10. August – 28. September 2016
The Slovenian sculptor, painter, printmaker and illustrator Karel Zelenko was born in Celje in 1925. He was among the first generation of students to study at the Academy of Fine Arts in Ljubljana. He graduated from its sculpture department in 1949 and completed a specialised course in printmaking in 1951 before undertaking a painting course the following year. After graduating and completing his military service, he returned to his family in Kamnik and started working at the Kamnik ceramic industrial plant. Between 1954 and 1959 he lectured at the School of Design in Ljubljana, becoming an independent artist in 1959. He has had over 70 independent exhibitions at home and abroad, and has participated in numerous group exhibitions of printmaking and Slovenian fine arts. Not only has he provided illustrations for more than 20 books for children and adults, he has also published various caricatures in Slovene newspapers.
Zelenko made his mind up when he was very young as to what drove him as an artist and what he could contribute to his profession. His artistic language developed very early and has remained unchanged to this day. He was never swayed by current artistic trends, remaining loyal to his own motifs and style of work, while exploring various media. His world of motifs is drawn from his own every-day life. He translated his memories, experience, what he saw and experienced as well as his inner thoughts into this world. In some ways, he is a chronicler of the life of the "little people" from the street and markets, the public premises which feature most prominently in his works. The reason for this, he says, is that that is where he spent his youth. He hails from a family of costermongers who worked a stall at the market and sold flowers and vegetables. They also ran a florist. As a child he was passionate about the circus. He visited the famous Rebernigg circus and many rural circuses. He explains himself that his motifs are drawn from a mixture of the circus, childhood memories and adventures, rural carnival masks and Italian neorealism, and that they prioritise love as being the most important driving force in one's life. That is why his opus has no chronological order. It comprises numerous croquis drawings, sketches, drawings, prints, painted ceramics, and paintings featuring images of circus performers, carnival masks, market and street vendors, acrobats, bathing suits, processions, and love and mythological scenes which are repeated, intertwined, complemented and enhanced.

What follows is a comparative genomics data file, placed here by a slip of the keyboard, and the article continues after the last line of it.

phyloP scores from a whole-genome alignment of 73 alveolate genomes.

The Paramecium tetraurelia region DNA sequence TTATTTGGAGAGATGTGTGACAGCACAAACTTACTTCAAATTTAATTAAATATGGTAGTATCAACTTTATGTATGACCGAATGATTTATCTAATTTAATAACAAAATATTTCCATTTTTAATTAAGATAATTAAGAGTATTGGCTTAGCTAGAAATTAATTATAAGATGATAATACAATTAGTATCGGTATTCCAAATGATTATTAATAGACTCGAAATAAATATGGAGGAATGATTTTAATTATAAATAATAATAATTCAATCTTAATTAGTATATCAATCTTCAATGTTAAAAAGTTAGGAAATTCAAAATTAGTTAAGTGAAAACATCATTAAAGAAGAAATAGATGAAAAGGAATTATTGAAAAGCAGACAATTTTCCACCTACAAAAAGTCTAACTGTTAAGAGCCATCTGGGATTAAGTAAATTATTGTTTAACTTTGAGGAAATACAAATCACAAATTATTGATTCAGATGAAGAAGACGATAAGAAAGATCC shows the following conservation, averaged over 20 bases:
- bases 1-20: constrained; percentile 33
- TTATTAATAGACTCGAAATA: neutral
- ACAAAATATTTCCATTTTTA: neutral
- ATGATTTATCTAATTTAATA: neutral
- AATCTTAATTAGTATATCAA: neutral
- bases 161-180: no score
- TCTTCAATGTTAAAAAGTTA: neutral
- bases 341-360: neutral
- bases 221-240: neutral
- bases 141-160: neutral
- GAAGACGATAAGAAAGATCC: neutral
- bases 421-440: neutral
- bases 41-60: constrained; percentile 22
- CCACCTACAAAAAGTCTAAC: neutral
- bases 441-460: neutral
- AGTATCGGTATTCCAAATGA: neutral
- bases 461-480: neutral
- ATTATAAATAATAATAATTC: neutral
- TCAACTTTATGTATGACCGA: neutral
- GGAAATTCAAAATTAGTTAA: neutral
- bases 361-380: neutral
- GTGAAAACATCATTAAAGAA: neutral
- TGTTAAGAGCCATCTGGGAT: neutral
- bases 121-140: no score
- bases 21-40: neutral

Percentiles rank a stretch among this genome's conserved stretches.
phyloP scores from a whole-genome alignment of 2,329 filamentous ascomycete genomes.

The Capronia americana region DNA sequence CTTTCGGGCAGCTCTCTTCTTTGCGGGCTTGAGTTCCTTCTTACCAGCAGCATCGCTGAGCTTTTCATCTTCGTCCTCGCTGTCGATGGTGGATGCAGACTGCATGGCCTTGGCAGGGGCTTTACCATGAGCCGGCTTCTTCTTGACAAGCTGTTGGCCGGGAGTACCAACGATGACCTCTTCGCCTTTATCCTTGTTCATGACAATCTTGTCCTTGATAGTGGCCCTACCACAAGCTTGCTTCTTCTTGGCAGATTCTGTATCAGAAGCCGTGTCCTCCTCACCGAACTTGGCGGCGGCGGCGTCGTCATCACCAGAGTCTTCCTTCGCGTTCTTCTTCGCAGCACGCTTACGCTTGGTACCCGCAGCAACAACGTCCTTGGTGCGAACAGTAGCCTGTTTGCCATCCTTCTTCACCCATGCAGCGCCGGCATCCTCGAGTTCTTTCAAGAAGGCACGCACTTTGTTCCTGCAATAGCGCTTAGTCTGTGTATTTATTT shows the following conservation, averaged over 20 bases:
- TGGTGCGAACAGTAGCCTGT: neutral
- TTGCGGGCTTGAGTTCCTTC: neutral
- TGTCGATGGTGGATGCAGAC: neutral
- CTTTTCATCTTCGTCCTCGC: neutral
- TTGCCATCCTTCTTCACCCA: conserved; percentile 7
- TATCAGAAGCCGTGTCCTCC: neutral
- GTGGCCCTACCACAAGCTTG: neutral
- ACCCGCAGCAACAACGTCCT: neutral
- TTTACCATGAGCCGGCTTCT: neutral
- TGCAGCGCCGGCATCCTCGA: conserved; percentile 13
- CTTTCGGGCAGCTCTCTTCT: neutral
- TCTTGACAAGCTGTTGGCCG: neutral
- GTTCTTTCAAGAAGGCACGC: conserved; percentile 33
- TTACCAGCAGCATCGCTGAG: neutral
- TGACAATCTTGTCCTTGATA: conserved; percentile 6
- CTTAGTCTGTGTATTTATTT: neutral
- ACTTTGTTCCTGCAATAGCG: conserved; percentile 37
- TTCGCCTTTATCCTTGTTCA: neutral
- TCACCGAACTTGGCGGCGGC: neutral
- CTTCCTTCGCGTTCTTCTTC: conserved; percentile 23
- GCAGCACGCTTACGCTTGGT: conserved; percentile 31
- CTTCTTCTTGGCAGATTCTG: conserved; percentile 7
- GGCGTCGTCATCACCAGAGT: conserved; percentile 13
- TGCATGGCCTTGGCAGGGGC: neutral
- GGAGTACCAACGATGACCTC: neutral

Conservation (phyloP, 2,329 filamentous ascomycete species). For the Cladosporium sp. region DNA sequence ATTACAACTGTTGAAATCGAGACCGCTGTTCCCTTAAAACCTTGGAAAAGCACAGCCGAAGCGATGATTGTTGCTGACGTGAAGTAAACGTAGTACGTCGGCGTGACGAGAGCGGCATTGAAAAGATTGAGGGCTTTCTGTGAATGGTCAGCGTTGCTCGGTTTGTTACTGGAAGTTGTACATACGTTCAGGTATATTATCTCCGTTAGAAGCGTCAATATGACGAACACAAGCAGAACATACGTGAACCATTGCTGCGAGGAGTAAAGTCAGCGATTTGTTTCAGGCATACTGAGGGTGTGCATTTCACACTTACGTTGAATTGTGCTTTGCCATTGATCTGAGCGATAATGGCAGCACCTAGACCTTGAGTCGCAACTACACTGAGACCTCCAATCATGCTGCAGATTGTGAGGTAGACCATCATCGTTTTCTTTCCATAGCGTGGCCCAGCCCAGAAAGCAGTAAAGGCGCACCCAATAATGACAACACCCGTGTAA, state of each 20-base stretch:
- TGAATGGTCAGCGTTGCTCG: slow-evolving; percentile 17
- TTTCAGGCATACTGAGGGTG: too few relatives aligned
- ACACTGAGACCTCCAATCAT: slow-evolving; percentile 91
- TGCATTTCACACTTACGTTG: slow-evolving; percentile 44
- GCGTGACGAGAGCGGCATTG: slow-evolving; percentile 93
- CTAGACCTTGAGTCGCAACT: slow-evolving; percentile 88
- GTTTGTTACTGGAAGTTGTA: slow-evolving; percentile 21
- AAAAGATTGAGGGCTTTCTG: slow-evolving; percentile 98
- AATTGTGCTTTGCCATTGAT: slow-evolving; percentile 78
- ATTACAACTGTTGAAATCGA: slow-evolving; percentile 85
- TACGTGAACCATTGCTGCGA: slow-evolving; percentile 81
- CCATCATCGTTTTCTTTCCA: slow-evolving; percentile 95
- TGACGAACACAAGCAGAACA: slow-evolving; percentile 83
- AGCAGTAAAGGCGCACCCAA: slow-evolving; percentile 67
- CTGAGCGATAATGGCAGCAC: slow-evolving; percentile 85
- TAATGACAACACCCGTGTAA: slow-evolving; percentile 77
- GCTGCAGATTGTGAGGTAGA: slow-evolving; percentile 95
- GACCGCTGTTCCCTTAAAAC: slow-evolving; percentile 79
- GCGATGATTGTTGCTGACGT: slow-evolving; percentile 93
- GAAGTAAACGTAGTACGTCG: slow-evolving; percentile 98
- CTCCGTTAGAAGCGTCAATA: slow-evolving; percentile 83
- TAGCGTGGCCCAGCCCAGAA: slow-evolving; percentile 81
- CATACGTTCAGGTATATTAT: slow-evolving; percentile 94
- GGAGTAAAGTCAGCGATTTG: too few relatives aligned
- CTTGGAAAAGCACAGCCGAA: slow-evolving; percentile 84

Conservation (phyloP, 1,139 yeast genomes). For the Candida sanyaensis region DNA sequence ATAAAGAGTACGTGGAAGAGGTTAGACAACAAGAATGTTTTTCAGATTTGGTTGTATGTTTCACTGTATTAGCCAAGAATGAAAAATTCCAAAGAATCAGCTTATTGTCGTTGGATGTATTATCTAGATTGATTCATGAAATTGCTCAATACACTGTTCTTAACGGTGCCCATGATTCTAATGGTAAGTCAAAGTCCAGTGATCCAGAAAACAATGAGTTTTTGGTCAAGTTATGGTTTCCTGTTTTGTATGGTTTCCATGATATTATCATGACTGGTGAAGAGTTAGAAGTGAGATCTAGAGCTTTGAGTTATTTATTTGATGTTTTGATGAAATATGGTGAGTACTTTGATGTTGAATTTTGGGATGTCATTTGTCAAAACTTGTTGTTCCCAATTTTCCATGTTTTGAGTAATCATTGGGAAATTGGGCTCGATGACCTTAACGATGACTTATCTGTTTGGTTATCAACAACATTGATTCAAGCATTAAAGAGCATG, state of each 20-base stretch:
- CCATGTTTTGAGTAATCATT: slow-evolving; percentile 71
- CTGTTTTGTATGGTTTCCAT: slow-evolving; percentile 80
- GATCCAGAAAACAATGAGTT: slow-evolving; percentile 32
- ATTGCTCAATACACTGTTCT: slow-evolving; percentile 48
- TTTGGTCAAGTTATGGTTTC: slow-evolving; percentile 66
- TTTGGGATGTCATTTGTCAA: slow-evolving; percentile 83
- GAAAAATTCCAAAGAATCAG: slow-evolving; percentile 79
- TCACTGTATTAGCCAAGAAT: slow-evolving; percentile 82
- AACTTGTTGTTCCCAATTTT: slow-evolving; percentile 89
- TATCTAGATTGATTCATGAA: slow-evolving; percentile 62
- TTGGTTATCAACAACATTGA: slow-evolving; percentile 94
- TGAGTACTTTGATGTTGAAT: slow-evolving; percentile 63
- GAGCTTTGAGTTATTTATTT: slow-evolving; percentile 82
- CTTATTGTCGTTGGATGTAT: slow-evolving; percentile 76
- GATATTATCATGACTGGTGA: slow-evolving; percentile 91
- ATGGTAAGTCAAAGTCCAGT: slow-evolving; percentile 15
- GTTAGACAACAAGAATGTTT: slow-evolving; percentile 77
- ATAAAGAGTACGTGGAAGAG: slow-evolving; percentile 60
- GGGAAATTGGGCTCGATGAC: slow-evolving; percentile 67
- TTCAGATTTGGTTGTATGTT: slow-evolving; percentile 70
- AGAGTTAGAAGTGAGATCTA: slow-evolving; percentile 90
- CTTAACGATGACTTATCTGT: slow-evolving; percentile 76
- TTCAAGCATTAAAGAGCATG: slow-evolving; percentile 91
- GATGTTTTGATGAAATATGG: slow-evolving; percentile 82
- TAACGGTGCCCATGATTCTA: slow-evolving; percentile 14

His prints, which are exclusively black and white and only feature drawings, also convey a sense of social criticism. This is often camouflaged and/or dressed in irony, sometimes in a grotesque manner. He deliberately chose prints for this purpose, to use them as a vessel to portray the absurdity and irregularities in society, as this is a medium that can reach many people on account of the ease with which it can be reproduced.
Despite being linked with the school of graphic design in Ljubljana, the features that are characteristic of this school cannot be found in his works. Zelenko is a consistent figurative artist, using drawings as his means of expression. As he once said himself: "… The essence of the school of graphic design in Ljubljana is aesthetics and technical perfection. This was never present in my graphic prints. They are very simple in technical terms. I use conventional prints and etching, all of which are featured in my drawings. I express myself through drawings, not through technical tricks or procedures."
Zelenko thinks and feels in a figurative sense. Mankind always takes centre stage in his works. "My works portray the actions of society. I would not know how to express this in an abstract manner."
Breda Škrjanec, MSc, museum councillor
 Figuralna umetnost zame ni ideologija (Figurative art is not an ideology to me), interview, exhibition catalogue Karel Zelenko, Bodi kar si, in pri tem vztrajaj (Always stay true to yourself), MGLC Ljubljana, 2016, p. 7.
 Ibid., p. 8.